The church of Saint-Amans de Tayrac was a dependency of the Saint Maurin abbey. Over time, the church at Tayrac was transformed into a priory
This is the parish church of Saint Maurin. It is situated on a level outcrop where its bell tower was able to play a defensive role. During the Hundred Years’ War, the original parish church was burnt and destroyed in 1356 by the Black Prince’s men. The church was rebuilt in 1525. This date accounts for its flamboyant ogival style.
The church of Notre Dame de Cambot, in the parish of Tayrac, once belonged to the abbey of Moissac. In 1236 the bishop of Agen gifted Cambot to the abbey of Saint-Maurin.
The parish was a dependency of the Cauzac priory. In 1253 the rights of the Saint Maurin abbey over Saint Sixte and its annexe, Gandaille, were recognised by Guillaume, bishop of Agen.
This Romanesque church built of fine stones, laid in regular courses, has been recently restored. Only the nave is original.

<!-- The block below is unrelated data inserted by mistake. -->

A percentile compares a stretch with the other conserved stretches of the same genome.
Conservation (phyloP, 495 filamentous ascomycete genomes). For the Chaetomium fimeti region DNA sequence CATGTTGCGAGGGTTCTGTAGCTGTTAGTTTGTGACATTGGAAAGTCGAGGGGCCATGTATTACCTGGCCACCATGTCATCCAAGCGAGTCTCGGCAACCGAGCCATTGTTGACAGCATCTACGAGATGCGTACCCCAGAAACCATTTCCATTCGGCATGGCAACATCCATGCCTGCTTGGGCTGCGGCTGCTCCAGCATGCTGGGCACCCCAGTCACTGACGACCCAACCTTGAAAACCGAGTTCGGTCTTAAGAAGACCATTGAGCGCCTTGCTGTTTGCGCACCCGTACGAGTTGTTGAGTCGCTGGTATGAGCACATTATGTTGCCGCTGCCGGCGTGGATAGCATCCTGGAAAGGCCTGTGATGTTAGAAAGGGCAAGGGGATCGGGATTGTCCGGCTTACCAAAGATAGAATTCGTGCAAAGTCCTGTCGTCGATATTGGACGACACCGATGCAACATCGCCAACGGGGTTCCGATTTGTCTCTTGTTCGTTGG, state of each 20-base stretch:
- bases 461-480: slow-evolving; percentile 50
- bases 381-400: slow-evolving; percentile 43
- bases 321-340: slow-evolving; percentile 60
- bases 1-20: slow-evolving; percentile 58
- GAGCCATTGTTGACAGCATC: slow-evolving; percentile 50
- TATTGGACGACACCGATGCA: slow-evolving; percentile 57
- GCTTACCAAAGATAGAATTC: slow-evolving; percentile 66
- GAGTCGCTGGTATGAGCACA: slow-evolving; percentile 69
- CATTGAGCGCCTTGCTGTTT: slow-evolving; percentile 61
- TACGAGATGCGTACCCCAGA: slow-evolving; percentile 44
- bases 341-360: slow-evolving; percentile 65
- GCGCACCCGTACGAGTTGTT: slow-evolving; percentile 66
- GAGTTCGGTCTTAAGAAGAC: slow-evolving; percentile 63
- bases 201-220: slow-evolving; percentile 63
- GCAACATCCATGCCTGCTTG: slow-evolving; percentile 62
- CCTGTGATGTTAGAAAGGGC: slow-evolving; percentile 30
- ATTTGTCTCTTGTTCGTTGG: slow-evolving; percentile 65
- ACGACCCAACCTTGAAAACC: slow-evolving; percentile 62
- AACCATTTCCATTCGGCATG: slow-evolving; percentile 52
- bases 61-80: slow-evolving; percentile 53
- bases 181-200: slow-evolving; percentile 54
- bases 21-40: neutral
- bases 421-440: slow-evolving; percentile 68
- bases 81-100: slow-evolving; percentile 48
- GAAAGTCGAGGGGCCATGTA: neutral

In 1243 the abbot of Saint Maurin, Guillaume de Belpech, bought the tithe collection rights.
The origins of the fortified mill of Ferrussac go back to the first centuries of our era. Indeed, the church located on the estate (Notre Dame de Ferrussac) most probably rests on the foundations of a Gallo-Roman villa, as attested by the ac ending of the name.
This fortified mill was bought by the abbot of Saint Maurin in 1424; Jean I de Boville usurped its rights and, after arbitration in 1452, kept the estate. It remained in the de Boville family and was offered in 1606 to Bertrand I d’Audevars.